The picture also shows the thermal break used in the column. This reduces the thermal conductivity in the column by a factor of 1500 compared to having no thermal break. The steel column has a thermal conductivity of 54 W/m.k, whereas the break has a conductivity of 0.035 W/m.k, This is a critical element for limiting the thermal bridging through the structure. It is still a compromise: ideally we wouldn’t be penetrating the thermal envelope with structural elements, but where this is necessary, so are these thermal de-couplers.
Finally, the column base is shuttered and then grouted with structural grout (as shown in the photo above). It will be bolted on Monday and the Acros will be struck. A project milestone and time for a quick glass of bubbly stuff before the guys go home for the weekend. They’ve done me proud, and I can relax a little having some proper structure beneath us again!
Whilst the house is temporarily supported, the horizontal steels arrive late, but the guys hang back to get the first section installed. The main span across the rear of the property goes in the next day. It takes three of us just to move the 200kg length, which is eventually teased into place and bolted to the shorter steel on the side wall as shown in the photo.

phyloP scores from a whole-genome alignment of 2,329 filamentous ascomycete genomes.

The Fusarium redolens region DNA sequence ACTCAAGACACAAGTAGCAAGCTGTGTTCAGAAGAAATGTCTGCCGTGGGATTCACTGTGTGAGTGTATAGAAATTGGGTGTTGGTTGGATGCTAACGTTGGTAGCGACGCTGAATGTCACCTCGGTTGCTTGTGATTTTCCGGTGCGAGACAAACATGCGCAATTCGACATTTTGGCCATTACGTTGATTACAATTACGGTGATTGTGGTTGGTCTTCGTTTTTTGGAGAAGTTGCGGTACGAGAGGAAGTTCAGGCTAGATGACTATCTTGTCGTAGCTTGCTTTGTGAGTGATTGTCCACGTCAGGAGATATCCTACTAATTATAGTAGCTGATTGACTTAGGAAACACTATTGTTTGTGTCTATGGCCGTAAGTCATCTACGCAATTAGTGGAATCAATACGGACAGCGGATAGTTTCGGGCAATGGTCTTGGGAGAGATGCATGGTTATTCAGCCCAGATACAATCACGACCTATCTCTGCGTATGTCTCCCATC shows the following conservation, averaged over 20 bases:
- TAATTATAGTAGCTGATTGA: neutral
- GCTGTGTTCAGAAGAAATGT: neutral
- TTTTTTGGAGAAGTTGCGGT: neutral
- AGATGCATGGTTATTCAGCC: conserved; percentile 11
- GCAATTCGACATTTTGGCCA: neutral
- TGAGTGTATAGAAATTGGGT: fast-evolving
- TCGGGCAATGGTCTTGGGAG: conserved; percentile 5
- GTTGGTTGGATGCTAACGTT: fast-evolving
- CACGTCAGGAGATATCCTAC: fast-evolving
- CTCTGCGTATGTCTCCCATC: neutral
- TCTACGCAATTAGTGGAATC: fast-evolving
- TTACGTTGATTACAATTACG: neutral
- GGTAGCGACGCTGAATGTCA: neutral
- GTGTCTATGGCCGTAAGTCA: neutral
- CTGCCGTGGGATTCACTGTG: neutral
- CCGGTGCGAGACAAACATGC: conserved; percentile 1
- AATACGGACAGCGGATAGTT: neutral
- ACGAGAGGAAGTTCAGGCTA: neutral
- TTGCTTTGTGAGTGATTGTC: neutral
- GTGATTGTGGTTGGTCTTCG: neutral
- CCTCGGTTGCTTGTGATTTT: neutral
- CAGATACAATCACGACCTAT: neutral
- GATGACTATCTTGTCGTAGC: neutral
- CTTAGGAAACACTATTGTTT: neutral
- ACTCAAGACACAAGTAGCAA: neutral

Using Hilti chemical anchor fixings, the web of the steel is fixed to the side of the slab along both steel sections as shown by the bolts sticking through the web (yet to be cut back).
Next, the concrete pad for the column needs to be prepared.
The masonry above the steel is reinstated using block work, allowing the Strongboys down the side of the house to be removed. The Acros beneath the slab are rearranged, one-by one to support the newly installed steels – the weight of the slab now being transferred to the new steels. This allows the corner section of the existing wall to be demolished and the ground slab to be removed as will be shown in the next update…